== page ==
Which story do you prefer? Content marketing lessons from Life of Pi

Which story do you prefer - Content marketing lessons from Life of Pi_DONE

Everyone seems to have been moved by Life of Pi, some because of the well-orchestrated 3D spectacle of this Ang Lee-directed film (imagine Jumanji meetsCastaway); while others were more stirred by the story’s moral takeaways, especially that ending which would haunt you for weeks.

Perhaps not a lot of people know that it was adapted from a novel, and although the film version was mostly faithful to the book, it was more inclined to deal with religious matters rather than the universal premise of “how does a man shape his beliefs?”

That question, among others, is very important in deciding for your content marketing strategy. A writer’s self-image and preferences would greatly affect how we would plan the content he wishes to create. Sometimes it helps to be aware of the mechanism by which we respond to things around us.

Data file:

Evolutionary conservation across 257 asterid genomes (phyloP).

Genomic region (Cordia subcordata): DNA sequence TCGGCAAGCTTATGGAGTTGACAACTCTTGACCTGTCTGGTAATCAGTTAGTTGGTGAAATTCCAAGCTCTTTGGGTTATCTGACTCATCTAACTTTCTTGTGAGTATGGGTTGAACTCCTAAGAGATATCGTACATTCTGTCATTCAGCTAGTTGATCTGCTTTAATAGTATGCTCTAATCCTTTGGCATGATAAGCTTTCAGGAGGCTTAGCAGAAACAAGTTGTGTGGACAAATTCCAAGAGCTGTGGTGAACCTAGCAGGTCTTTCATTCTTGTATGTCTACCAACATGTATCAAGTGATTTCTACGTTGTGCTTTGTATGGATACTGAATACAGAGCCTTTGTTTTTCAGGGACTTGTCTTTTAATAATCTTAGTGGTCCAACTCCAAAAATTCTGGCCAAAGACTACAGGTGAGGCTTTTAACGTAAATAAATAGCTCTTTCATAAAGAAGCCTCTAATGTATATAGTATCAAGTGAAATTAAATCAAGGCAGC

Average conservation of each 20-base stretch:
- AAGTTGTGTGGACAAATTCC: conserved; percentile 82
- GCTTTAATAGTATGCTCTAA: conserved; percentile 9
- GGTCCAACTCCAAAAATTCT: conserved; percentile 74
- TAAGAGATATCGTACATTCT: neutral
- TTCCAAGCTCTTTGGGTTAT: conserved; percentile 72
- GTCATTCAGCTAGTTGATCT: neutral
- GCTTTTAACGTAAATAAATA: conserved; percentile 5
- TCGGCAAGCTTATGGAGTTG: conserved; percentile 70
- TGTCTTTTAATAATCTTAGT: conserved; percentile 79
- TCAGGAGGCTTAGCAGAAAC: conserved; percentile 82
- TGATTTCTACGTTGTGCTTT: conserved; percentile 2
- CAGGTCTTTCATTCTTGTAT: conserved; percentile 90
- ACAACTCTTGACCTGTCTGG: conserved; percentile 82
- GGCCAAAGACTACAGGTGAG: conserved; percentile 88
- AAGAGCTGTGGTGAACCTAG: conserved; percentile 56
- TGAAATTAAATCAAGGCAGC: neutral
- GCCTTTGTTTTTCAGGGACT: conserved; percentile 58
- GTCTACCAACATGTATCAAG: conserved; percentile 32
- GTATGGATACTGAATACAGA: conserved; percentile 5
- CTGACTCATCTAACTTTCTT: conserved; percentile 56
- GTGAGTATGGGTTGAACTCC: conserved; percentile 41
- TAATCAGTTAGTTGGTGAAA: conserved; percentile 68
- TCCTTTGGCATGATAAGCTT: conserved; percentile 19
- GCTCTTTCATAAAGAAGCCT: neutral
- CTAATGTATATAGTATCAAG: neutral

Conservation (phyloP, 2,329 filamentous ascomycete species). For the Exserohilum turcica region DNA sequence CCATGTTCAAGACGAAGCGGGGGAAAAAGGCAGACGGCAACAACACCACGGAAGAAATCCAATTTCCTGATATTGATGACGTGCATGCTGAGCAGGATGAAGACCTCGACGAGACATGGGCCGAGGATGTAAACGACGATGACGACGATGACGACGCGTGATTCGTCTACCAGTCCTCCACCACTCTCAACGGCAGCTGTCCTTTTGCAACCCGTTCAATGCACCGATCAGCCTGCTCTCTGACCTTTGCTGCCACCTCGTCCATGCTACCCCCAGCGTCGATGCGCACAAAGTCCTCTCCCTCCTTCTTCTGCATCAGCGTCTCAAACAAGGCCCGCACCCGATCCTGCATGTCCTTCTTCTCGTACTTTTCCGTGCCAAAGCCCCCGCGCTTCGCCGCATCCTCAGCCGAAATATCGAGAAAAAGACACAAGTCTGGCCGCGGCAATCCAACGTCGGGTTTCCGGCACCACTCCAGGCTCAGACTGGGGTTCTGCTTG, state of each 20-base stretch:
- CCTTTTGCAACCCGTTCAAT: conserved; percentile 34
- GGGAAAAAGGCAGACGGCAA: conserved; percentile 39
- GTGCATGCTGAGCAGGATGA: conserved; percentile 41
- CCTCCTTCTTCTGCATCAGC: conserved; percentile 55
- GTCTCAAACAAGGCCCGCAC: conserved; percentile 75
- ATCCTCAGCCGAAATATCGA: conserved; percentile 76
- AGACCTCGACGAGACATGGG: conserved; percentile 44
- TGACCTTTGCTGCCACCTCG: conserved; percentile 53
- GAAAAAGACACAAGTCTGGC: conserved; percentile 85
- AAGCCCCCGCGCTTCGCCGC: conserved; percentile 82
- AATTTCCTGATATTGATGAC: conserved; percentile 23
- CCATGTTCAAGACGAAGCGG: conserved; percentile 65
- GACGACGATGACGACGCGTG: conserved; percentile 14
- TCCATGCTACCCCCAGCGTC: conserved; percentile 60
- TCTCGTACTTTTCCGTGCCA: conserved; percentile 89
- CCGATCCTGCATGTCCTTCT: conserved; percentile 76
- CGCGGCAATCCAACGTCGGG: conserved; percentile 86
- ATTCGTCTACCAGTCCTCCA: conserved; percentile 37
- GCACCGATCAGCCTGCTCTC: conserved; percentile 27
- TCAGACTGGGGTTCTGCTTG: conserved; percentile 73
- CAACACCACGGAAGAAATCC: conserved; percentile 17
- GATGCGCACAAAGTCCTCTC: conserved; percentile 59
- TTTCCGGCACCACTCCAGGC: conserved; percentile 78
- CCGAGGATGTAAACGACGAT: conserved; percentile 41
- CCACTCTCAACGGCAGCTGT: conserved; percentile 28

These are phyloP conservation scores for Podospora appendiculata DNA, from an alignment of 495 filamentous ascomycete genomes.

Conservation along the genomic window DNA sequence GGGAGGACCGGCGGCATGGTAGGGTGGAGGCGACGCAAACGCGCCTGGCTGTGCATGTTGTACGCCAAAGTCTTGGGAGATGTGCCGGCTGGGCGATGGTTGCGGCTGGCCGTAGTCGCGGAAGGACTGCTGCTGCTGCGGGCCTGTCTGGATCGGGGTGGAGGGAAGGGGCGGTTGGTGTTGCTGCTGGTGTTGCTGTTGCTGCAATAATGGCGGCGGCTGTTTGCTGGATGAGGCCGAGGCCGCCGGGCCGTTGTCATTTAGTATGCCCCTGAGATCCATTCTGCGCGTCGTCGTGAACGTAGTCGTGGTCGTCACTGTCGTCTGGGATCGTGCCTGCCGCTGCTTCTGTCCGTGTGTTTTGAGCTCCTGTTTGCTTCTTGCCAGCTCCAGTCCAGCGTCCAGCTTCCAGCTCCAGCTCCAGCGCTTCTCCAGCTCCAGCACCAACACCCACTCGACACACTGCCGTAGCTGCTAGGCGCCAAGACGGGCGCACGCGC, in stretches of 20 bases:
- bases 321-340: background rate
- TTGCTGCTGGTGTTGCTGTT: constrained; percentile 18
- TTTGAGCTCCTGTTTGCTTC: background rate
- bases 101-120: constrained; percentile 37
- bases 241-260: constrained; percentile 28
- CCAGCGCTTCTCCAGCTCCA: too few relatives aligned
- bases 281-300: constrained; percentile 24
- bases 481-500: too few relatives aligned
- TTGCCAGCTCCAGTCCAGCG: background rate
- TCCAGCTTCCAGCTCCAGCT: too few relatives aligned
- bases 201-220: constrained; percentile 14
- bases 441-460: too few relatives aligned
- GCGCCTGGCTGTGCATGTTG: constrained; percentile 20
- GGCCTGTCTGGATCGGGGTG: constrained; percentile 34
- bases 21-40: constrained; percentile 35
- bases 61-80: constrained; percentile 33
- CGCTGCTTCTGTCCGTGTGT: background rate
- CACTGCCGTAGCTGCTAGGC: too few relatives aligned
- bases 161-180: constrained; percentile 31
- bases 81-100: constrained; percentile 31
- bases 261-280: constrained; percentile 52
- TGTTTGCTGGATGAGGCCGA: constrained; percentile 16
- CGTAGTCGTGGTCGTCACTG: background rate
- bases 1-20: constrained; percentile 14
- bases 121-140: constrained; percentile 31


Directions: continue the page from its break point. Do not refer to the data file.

Things that happen in life are subject to interpretation.

Although most of the topics in content marketing aim to teach and give advice, there’s still always a small window left for those who would like to view things according to their own take on the idea. It becomes more interesting to readers if an article gives them enough reason to believe it, and also enough to doubt it.

Adaptability is the key to survival.

The evolution of content writing does not only include the rapid change in language, format, and range of topics, but also in the manner by which they position a certain point of view. Conventional writers now feel the threat of being eventually eating the dust of writers who are more “modern” and “hip”. Just like how Pi learned to stay alive in a lifeboat by taming a 450-pound Bengal tiger, writers must also learn new tricks to be able to adapt.

Everybody loves a good story.

As a content marketer, you don’t want to be the regular bearer of bad news to your readers. Although unfortunate things may happen, it’s part of your duty to present them in a way that’s much more acceptable for them – and to yourself as well. When Pi created the almost-implausible “alternate” story that consisted of zoo animals, he was trying to disguise the horrible events that truly happened to him at sea. But he didn’t just do it for the listeners; he also did himself a favor so he could cope with the tragedy. And it worked. Because everybody loves a good story.

Which story did you prefer?